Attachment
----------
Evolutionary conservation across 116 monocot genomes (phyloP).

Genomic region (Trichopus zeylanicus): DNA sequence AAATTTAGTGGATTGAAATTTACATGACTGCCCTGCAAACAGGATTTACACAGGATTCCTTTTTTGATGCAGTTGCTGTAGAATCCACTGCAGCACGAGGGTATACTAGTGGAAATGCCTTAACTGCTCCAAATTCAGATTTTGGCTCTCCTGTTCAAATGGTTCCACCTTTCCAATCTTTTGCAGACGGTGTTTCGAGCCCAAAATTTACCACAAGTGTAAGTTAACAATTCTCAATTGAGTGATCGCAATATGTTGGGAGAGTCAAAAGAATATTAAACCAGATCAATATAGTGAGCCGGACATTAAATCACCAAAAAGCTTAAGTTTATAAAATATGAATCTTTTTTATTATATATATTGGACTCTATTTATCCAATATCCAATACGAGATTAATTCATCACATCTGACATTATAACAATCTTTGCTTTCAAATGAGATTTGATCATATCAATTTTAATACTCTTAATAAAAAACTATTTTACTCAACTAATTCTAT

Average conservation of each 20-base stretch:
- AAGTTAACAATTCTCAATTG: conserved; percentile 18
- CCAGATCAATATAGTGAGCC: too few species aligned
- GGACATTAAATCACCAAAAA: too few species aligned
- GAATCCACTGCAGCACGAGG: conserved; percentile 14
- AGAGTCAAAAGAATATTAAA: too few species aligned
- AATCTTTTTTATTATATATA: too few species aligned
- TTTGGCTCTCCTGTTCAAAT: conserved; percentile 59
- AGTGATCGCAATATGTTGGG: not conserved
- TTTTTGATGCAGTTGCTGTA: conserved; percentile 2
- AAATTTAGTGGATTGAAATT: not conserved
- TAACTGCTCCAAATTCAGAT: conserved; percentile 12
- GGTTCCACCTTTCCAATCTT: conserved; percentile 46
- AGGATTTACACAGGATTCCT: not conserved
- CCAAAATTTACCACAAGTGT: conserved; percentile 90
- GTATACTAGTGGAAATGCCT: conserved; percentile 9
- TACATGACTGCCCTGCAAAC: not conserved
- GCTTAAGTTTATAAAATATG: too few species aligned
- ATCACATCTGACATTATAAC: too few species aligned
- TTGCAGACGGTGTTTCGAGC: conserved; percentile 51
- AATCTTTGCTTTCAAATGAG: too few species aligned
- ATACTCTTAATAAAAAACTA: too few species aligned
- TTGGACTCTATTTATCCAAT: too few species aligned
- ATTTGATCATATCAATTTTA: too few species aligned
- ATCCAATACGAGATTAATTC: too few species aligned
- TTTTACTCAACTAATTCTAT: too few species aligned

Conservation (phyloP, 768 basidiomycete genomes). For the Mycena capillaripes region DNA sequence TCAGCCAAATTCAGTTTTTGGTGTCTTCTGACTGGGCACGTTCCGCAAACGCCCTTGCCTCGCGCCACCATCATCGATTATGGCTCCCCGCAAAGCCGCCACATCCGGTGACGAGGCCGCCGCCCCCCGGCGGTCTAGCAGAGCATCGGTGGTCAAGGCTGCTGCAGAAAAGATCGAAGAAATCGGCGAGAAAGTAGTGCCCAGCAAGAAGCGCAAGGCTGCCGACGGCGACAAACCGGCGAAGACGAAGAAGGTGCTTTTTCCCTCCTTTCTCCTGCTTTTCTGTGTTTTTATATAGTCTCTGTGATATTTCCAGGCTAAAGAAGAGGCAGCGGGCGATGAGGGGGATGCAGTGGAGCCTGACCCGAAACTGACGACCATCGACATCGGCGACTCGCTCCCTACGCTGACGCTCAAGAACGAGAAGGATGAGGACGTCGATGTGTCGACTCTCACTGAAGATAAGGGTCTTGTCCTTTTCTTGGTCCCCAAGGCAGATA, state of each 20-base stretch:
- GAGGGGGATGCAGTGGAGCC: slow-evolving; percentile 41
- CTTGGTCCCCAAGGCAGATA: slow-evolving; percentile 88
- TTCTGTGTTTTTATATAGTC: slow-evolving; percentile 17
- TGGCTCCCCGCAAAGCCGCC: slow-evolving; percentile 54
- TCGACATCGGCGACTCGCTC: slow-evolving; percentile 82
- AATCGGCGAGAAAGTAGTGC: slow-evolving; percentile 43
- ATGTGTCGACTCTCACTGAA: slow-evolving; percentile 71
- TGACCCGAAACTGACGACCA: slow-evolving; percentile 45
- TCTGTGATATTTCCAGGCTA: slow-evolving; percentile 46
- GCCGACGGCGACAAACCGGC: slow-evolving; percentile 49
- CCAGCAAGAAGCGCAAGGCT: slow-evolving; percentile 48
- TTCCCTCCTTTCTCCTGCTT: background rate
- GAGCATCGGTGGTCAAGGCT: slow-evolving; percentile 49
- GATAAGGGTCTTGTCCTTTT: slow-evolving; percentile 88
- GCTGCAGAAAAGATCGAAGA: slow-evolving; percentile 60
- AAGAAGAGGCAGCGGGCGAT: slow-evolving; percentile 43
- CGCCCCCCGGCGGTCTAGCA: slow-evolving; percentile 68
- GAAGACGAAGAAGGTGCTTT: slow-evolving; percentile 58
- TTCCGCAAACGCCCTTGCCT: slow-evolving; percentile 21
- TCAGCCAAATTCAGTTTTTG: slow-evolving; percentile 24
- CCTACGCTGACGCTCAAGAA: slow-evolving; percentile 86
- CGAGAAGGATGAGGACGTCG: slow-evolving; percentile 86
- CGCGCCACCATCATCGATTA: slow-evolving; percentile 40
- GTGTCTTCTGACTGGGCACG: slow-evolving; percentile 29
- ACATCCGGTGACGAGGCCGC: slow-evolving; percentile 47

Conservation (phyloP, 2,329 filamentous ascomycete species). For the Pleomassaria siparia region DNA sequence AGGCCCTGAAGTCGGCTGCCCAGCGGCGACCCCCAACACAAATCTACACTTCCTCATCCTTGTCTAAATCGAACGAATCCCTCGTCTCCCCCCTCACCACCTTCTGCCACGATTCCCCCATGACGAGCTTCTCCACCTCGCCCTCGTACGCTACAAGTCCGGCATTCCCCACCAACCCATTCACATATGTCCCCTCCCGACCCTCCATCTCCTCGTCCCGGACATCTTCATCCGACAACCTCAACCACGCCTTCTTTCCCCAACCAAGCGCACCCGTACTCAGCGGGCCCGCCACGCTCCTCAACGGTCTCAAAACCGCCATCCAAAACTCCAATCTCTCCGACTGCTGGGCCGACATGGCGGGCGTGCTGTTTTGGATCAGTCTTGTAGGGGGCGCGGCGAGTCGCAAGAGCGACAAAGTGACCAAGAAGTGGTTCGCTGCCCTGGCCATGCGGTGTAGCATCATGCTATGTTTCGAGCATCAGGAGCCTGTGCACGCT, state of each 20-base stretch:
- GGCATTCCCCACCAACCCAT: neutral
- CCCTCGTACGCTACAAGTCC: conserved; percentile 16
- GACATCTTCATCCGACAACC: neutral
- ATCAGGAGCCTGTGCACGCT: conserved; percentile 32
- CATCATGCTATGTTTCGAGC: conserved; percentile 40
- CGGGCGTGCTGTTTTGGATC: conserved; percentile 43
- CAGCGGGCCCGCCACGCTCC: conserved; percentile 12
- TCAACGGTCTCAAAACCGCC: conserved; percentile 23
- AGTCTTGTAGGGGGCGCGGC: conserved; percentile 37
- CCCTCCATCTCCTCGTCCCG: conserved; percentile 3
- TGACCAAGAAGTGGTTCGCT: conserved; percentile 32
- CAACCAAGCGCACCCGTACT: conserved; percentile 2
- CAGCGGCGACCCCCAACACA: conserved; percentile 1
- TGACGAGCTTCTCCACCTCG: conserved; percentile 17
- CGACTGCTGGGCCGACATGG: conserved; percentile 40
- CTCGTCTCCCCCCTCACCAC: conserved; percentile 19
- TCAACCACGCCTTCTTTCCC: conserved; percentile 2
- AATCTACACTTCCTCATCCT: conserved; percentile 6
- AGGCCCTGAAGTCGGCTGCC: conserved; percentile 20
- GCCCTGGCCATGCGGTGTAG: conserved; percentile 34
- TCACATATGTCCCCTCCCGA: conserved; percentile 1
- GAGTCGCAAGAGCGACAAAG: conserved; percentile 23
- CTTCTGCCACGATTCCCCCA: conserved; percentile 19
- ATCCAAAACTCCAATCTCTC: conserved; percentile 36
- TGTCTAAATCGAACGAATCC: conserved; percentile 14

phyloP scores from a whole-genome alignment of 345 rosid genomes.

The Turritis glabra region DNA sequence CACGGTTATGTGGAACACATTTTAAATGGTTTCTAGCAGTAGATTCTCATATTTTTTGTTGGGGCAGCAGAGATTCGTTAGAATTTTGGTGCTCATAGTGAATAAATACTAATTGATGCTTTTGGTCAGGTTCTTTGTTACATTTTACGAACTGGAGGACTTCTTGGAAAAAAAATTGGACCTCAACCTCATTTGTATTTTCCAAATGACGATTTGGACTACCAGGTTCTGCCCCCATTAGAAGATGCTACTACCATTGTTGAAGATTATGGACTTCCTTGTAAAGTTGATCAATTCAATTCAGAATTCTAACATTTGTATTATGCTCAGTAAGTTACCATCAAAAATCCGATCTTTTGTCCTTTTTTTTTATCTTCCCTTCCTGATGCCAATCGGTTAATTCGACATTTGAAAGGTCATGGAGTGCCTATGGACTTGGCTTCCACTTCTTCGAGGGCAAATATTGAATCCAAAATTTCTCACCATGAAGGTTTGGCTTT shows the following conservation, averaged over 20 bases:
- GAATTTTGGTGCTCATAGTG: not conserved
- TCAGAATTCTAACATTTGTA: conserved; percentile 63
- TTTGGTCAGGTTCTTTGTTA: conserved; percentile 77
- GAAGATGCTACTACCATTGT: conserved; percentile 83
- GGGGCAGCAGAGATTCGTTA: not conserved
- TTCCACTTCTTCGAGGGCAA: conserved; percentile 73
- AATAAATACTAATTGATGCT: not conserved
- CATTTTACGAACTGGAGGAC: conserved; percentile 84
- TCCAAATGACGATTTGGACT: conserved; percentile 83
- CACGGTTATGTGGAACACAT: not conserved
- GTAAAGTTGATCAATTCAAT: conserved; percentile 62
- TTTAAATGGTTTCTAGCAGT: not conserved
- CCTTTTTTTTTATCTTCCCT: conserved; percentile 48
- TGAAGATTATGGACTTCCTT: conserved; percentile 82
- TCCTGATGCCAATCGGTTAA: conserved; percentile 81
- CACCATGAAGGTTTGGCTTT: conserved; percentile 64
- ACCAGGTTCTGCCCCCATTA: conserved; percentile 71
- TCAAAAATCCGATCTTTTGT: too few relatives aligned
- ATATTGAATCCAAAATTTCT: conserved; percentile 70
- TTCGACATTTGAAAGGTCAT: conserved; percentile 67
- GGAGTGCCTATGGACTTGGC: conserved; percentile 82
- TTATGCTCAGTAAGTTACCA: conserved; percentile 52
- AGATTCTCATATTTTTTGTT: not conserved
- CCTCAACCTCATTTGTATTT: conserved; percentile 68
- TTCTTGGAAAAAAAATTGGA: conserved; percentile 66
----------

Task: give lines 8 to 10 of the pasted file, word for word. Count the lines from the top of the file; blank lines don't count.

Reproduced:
- AGAGTCAAAAGAATATTAAA: too few species aligned
- AATCTTTTTTATTATATATA: too few species aligned
- TTTGGCTCTCCTGTTCAAAT: conserved; percentile 59